On a day-to-day basis, the committee will be represented by BGSU's vice president for finance and administration, who is to act as liaison for communications between the committee, the board of trustees, and investment consultant.
(c) Board of trustees: The board of trustees is responsible to ensure that annual appointments of trustees have been made to serve on the joint investment committee and duly consider all actions forwarded by the joint investment committee. The board may also choose to delegate investment decision making authority to the joint investment committee to act on its behalf as may be desirable to ensure the timeliness of any actions the vice president has been directed to take.
(d) Investment consultant: The investment consultant/advisor is responsible for: assisting in the development and implementation of investment policies, objectives and guidelines; reviewing asset allocation and investment strategy and recommending changes; reviewing all managers including search, selection and recommendations; providing a quarterly performance evaluation report and assessment of the portfolio assets; reviewing asset allocation to determine if the current levels are consistent with the asset allocation ranges stated in this document; assisting the administration in special tasks; monitoring the performance of each investment manager to determine if performance is outperforming the appropriate benchmark; communicating with all investment management organizations to determine portfolio composition and ascertain information concerning organizational change; and monitoring the performance of the portfolio to determine if the collective investment strategy is outperforming the appropriate benchmarks.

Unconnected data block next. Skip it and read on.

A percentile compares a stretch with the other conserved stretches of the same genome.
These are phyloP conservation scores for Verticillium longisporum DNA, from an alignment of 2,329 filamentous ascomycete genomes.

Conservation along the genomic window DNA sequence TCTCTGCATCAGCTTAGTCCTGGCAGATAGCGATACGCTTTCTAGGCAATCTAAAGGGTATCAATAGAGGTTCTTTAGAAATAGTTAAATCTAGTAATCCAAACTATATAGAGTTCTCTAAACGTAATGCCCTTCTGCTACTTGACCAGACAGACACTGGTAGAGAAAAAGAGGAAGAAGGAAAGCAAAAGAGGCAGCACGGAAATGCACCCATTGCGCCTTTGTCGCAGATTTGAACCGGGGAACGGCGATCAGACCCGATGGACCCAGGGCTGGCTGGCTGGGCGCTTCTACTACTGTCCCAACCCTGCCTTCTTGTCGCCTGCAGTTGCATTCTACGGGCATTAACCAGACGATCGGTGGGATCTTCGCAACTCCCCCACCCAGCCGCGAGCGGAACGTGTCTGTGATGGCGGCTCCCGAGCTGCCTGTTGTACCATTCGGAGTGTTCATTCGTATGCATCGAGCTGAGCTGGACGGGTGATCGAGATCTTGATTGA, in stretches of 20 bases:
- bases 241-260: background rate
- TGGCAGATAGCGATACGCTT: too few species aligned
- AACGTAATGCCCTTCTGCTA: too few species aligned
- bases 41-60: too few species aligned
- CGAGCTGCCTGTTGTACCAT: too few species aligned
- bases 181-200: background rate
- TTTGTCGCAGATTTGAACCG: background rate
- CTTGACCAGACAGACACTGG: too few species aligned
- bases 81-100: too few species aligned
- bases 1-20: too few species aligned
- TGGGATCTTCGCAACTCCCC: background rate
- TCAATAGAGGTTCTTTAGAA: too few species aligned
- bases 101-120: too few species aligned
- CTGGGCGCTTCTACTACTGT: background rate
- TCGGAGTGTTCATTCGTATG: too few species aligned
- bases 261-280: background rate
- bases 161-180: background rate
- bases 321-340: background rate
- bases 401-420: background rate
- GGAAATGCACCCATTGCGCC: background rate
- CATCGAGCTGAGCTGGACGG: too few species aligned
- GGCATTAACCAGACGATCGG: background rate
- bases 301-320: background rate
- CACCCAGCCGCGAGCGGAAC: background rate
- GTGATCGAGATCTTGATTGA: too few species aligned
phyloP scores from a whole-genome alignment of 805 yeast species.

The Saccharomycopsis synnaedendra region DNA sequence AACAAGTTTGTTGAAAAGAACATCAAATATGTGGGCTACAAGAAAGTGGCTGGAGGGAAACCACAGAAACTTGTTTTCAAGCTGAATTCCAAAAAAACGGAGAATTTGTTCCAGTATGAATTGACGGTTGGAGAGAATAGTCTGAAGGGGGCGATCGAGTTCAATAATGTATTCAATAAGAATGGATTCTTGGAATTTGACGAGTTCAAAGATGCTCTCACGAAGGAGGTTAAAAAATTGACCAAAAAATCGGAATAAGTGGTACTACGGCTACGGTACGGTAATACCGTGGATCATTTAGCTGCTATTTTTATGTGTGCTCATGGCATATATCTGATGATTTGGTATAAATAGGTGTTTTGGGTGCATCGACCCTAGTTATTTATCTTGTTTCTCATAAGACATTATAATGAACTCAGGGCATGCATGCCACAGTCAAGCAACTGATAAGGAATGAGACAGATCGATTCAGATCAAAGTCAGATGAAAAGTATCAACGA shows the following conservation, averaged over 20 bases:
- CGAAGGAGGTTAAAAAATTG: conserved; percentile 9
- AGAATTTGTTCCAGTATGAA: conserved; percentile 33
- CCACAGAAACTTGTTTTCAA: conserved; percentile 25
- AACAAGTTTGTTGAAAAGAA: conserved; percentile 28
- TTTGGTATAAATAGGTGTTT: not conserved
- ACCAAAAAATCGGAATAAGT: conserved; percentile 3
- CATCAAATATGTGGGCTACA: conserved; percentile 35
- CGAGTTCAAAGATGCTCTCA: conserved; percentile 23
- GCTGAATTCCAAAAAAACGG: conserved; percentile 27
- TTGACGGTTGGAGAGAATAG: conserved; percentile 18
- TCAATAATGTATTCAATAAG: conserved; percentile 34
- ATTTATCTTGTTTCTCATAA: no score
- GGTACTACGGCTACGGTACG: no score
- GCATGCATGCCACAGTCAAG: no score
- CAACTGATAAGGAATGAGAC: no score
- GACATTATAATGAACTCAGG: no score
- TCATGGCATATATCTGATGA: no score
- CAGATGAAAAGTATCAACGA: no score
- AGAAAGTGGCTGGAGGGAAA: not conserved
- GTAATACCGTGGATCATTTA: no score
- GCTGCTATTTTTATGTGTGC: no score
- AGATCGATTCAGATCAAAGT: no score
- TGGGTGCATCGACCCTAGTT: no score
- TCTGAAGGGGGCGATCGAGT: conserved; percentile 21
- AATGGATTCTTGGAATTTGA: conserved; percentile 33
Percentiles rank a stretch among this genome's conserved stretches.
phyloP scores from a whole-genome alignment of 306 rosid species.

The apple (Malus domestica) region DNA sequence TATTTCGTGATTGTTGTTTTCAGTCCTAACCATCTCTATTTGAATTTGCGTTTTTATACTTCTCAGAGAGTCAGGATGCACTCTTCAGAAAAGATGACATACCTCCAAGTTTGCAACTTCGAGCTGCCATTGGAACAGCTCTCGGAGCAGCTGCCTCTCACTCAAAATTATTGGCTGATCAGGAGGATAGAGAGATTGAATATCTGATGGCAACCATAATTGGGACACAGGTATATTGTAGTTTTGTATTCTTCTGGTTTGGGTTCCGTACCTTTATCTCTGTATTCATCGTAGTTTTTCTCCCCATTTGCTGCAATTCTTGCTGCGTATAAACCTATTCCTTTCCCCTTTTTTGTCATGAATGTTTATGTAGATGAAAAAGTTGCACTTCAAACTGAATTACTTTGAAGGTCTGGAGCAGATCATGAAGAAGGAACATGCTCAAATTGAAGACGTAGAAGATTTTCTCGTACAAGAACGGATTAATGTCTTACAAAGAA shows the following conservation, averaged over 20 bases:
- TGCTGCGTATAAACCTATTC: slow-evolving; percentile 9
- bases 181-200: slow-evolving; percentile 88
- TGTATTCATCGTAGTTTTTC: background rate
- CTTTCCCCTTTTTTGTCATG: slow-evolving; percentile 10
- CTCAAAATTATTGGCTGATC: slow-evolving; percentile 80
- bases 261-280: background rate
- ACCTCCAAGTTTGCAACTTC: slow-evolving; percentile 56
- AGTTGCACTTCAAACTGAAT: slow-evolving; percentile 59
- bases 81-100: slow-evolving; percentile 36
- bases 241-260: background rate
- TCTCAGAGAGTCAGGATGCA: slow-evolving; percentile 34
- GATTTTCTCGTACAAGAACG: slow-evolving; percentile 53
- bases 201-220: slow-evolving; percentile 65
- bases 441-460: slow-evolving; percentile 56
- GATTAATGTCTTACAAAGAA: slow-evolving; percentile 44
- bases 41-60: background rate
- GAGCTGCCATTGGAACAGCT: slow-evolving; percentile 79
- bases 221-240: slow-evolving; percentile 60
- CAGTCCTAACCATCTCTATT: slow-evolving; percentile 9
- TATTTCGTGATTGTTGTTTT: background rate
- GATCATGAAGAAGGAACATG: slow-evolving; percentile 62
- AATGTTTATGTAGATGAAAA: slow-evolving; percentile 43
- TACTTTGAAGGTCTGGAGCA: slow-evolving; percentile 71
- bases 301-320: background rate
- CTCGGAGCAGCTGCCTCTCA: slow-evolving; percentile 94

(2) Investment objective
The university has multiple investment objectives for its portfolio. The principal objective is to achieve a risk adjusted return with investments which are oriented to safety of principle, liquidity, and a stable level of current income. The secondary objective is portfolio growth by investing in vehicles which provide such opportunities. These objectives are to be accomplished within state and other regulatory requirements and prudence.
The policy is intended to provide flexibility to staff to adjust the investment allocation (within a predetermined range), and limit the types of securities depending on the financial needs of the university.